I didn’t get it at first either. You’re asking yourself what the hell do Euclid and bluefish have in common and how does Mike Rice even know who Euclid was? I’ll answer the latter and explain the former.
I was first introduced to Euclid while on a trip with my Latin Club to Italy when I was a junior in high school. My Latin teacher, Mr. Kothe, invited me to have a beer one afternoon while we were in Venice to talk about scholarly things. We sat at a café on the edge of the Grand Canal drinking a Bavarian Spezial talking about life, knowledge and a girl that I thought the world revolved around. Mr. Kothe imparted to me passages from several poets about unrequited love and fools and ended with one of Euclid’s Common Notions:
“Things equal to the same thing are also equal to one another.”
We waited for another beer and he told me, “Someday Mr. Rice…not this day, but someday…Euclid will make sense to you, you will understand and you will find your way.”
He was right but it took me until sometime in my mid twenties to fully understand what it meant and why he said it at that time. Euclid may have been a math geek two thousand plus years ago but he was dialed in. Like so many things that Mr. Kothe taught me that seemed obscure at the time, I carry that concept with me and think of it often as I try to figure out life.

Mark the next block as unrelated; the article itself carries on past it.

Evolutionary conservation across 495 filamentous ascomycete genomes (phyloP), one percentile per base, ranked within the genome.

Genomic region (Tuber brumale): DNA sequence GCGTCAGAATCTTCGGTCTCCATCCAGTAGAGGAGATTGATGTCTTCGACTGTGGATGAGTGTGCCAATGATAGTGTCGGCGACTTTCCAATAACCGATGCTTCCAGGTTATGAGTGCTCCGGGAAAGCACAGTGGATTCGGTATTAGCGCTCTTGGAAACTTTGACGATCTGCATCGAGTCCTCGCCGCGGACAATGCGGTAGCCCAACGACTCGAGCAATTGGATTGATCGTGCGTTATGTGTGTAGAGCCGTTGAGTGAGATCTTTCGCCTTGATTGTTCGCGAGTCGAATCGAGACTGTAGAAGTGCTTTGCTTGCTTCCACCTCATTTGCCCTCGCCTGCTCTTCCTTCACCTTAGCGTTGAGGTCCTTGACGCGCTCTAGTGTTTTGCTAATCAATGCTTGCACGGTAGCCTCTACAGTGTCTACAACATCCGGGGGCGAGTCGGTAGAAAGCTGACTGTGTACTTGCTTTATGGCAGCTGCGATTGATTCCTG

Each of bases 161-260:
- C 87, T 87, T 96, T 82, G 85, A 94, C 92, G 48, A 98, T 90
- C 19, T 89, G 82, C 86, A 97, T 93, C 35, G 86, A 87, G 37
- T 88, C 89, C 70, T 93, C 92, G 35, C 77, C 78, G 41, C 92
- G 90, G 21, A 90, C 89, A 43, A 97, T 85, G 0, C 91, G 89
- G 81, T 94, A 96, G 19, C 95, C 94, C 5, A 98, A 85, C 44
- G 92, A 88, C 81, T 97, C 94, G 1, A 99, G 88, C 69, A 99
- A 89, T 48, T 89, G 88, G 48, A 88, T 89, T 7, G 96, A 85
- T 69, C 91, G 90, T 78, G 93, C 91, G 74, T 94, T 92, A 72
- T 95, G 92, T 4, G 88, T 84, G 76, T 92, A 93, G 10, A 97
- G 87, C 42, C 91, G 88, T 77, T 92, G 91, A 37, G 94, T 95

To explain the commonality between Euclid’s aforementioned postulate and bluefish, I have to tell another story before I get to the relevance of bluefish. I grew up on a farm in the hills of western Maine in a family that hunted. We hunted not for the “sport” of it but to put meat on the table. Hunting skills and the ways of the woods were handed from generation to generation. Opening day on the year I turned of legal hunting age was overcast and cold. I was nervous as we stepped over the fence of our field into the woods. I had gone with dad before and walked the woods and observed as he hunted but this time was different. That first day I couldn’t seem to do anything right. I tripped over every stick, log and rock. I made excruciatingly loud noises as I passed through the brush, got stuck in mud and I think I dropped my rifle a time or two. All of these blunders were met with that look, the one that I always tried to avoid getting from him. In the afternoon he sat me on a rock at the top of a bowl as he went below to hopefully push a deer out of the thicket back toward me. It seemed like hours that I sat there. It got colder, it started to rain…I just wanted to go home. Eventually he made his way back and we moved to the edge of a field. After discussing fields of fire and safety issues, he sat at one corner of the field and me at another. I kept looking over at him hoping he would get up and give me the sign to head for home. The dude never moved for the rest of the afternoon. At all. I thought I would lose my mind but there was no way I would show any sign that I was miserable. Years later he would tell me that his favorite part of hunting had nothing to do with hunting at all, it was just being out there away from everything complicated. He said that some of his best days hunting were days he didn’t see any deer.